Moti Kahana, an American-Israeli businessman and founder of the NGO Amaliah, said “Israel finally agreed to allow in three types of aid: medical, educational and food”.
Kahana, a philanthropist who is using his own money to fund the NGO, explained that no Amaliah employee would cross into Syria, and that the aid is being transferred into Syria by having the supplies placed inside a “safe zone” in the Syrian town of town of Quneitra on the Israel border.
The supplies include medical equipment so that Syrians can construct a field hospital and treat their wounded inside the country. The Israel Defense Forces (IDF) is securing the transfer of the supplies.
Kahana states that the IDF “knows whom to trust” and that aid will not end up in the hands of Islamist groups that have taken over bordering towns and villages. The goal the NGO is to help displaced people who are in urgent need of medical supplies, without having to leave Syria. He underlined: “[we call on the] world to join us. What we are doing by creating this safe zone is preventing the departure of more refugees”.
One of the first objectives of the NGO is to build a field hospital, where educational supplies will help prevent the radicalisation of children by Islamist groups.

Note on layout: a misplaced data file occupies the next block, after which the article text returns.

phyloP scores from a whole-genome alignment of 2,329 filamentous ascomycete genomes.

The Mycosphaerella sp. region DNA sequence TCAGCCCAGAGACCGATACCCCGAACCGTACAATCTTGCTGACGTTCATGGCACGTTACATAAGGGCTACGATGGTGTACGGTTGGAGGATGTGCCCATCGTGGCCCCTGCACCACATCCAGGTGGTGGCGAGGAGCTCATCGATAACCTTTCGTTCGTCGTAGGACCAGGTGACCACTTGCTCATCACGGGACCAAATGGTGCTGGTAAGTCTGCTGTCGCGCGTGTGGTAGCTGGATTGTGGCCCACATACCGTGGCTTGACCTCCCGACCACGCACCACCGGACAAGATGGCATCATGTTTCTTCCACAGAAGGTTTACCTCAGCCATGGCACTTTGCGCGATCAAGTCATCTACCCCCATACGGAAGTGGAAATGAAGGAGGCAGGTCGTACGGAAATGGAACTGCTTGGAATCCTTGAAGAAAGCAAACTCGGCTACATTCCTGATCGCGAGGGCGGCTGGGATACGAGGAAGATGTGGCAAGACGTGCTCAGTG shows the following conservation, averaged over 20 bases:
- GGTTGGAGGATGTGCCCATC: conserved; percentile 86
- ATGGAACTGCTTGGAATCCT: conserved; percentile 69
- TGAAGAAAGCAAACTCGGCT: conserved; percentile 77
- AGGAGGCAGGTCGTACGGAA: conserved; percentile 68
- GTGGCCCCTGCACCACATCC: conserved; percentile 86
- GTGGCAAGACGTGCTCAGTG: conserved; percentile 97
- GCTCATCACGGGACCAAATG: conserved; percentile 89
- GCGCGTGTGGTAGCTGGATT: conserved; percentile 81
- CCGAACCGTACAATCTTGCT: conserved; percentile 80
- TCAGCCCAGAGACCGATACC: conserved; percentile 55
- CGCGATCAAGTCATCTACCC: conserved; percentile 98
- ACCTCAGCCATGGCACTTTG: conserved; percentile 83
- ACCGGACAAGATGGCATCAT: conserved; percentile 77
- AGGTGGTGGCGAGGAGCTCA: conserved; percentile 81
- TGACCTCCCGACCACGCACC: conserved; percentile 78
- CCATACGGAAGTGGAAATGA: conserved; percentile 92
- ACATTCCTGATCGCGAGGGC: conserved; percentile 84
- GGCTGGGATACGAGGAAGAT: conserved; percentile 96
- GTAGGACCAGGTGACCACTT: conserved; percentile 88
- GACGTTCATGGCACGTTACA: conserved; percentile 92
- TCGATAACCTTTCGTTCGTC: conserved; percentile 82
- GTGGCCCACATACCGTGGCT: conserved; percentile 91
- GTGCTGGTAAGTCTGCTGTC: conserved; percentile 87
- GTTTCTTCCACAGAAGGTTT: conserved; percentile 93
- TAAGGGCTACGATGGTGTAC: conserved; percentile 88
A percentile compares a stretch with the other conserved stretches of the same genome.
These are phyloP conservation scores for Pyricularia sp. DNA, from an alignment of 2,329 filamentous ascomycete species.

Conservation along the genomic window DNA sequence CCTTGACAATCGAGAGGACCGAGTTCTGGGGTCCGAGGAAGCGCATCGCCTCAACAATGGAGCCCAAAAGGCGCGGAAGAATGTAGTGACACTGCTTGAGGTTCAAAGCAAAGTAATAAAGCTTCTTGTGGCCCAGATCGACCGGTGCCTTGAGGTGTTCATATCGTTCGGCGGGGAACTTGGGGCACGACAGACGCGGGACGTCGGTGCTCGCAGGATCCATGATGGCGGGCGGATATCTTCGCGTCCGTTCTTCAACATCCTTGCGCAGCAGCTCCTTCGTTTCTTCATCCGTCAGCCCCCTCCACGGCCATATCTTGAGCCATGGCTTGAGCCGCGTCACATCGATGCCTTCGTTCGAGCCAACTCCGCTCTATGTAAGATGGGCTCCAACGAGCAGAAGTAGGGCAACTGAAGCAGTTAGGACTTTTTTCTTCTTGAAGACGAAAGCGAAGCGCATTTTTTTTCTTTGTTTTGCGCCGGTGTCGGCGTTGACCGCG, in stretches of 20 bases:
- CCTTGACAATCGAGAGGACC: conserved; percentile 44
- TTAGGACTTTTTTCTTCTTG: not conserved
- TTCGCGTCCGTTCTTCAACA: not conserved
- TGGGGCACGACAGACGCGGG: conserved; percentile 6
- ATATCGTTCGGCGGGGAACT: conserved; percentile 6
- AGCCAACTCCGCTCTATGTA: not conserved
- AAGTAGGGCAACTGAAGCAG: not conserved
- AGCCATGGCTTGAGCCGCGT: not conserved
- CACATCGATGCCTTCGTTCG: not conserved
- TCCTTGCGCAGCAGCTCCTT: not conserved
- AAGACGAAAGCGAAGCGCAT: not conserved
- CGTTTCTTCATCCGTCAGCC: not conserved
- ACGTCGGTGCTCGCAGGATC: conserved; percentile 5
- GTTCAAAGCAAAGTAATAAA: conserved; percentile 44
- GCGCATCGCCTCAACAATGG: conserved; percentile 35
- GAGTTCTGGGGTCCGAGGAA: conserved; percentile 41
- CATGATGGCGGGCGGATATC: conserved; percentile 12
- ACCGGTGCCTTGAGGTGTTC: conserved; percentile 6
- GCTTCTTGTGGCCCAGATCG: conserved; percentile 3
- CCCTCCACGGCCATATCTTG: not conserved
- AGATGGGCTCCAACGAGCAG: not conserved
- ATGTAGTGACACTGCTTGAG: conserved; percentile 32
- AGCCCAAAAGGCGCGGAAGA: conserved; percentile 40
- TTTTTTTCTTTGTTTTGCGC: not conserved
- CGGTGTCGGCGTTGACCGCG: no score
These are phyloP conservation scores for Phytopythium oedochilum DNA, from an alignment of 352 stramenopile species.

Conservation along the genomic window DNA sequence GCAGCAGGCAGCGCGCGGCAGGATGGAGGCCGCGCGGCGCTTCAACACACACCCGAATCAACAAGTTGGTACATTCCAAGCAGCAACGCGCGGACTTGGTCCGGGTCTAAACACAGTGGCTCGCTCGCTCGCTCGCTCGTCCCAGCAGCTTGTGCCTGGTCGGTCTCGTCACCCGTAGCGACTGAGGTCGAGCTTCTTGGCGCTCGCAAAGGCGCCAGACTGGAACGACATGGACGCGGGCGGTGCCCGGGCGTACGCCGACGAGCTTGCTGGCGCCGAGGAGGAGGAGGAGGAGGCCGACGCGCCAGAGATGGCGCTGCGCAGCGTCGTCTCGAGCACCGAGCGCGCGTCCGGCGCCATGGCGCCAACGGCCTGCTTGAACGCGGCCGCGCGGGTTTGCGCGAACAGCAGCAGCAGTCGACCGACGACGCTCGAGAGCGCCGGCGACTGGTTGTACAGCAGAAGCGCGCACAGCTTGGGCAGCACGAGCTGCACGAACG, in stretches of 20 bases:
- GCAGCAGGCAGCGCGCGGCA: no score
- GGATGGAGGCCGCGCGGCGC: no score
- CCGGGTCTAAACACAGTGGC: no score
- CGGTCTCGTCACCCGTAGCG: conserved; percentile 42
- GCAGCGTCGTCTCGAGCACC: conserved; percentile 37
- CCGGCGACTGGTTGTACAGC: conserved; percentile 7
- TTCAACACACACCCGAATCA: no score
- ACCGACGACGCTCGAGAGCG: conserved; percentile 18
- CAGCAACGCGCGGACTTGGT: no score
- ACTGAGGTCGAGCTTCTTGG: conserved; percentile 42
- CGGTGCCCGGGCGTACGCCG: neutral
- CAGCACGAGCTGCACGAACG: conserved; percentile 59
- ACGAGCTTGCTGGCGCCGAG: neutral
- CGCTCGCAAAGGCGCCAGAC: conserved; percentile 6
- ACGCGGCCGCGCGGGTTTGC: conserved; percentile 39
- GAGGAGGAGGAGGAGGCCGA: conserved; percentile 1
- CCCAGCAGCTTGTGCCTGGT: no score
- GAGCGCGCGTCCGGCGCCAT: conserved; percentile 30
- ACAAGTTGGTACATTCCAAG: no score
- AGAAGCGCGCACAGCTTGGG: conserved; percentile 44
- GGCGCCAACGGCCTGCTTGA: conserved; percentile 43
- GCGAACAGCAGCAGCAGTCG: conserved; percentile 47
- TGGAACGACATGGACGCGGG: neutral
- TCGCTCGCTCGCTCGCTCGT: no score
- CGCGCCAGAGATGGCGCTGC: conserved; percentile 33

Israel’s Deputy Regional Cooperation Minister Ayoub Kara, a Druze Arab from the Likud Party, told The Jerusalem Post, “I fully support sending humanitarian aid to the Quneitra area… civilians are in a difficult situation and we want to help them and not wait for others He elaborated that Israel is closely observing events in Syria: “Islamic State is today in retreat and the FSA is there as well as Nusra Front fighters. We don’t want radicals to arrive to our border”.
While taking an officially neutral stance in the conflict, Israel has treated thousands of wounded Syrians who have sought help at the Israeli border since 2013.